Nestle India has decided to temporarily stop distribution of Maggi noodles across India.
The move comes amid concerns about safety as several states have been testing Nestle’s bestselling instant noodle brand for higher-than-allowed levels of lead.
Maggi noodles have also been testing for the chemical monosodium glutamate, widely known as MSG.
Nestle said in a statement on June 5 that Maggi noodles were completely safe.
However, “recent developments and unfounded concerns about the product have led to an environment of confusion for the consumer,” Nestle said.
Nestle said the confusion had developed to such an extent “that we have decided to withdraw the product off the shelves, despite the product being safe”, but promised the noodles would return to the market as soon as the current problem was dealt with.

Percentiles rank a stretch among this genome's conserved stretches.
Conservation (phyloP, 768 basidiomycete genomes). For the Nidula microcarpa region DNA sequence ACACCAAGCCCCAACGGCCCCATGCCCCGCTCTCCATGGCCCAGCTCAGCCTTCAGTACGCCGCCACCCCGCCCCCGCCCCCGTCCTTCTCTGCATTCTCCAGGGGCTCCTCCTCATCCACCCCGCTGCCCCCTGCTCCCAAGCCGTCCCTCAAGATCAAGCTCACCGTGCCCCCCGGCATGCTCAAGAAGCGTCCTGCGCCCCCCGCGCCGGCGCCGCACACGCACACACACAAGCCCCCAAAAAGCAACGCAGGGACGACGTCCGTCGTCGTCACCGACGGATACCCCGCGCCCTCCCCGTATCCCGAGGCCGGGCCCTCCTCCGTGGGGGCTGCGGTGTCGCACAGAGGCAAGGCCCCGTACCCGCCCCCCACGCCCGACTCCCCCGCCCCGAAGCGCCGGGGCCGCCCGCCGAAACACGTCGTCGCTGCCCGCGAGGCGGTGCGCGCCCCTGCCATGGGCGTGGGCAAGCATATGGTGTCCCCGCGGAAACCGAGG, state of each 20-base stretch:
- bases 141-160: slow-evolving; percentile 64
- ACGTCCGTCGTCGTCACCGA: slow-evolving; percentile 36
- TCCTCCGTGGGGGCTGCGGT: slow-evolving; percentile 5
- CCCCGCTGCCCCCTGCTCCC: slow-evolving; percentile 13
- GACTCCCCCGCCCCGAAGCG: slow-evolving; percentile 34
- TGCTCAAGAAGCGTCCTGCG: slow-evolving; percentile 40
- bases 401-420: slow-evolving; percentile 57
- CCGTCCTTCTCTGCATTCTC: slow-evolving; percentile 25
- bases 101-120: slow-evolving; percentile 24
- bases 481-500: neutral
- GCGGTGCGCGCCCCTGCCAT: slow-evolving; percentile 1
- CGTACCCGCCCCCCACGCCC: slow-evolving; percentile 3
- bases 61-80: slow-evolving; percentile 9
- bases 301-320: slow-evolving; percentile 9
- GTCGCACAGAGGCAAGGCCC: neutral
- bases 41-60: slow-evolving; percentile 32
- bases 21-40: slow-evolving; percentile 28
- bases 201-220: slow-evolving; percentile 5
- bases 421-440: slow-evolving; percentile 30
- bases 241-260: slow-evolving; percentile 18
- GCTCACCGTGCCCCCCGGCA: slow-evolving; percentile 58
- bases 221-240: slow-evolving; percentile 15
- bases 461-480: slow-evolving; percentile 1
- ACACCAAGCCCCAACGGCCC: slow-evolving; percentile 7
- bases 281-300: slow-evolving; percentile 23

Maggi noodles had already been banned for 15 days in India’s capital Delhi and states including Gujarat. However, other states had deemed them safe.
The earlier ban of Maggi noodles in Delhi received prominent coverage in the media and on social media platforms.
Maggi noodles ban sparked humor as well as public health concerns on social media platforms like Twitter.
Some took to Twitter to give their “humorous take” on the ban.
Maggi has an 80% share of India’s instant noodle market and has been branded the third staple alongside rice and lentils.
The instant noodles arrived in India in 1983 and can be found in corner shops across the country.
Nestle’s relationship with India dates back to 1912, when it launched in the country as The Nestle Anglo-Swiss Condensed Milk Company (Export).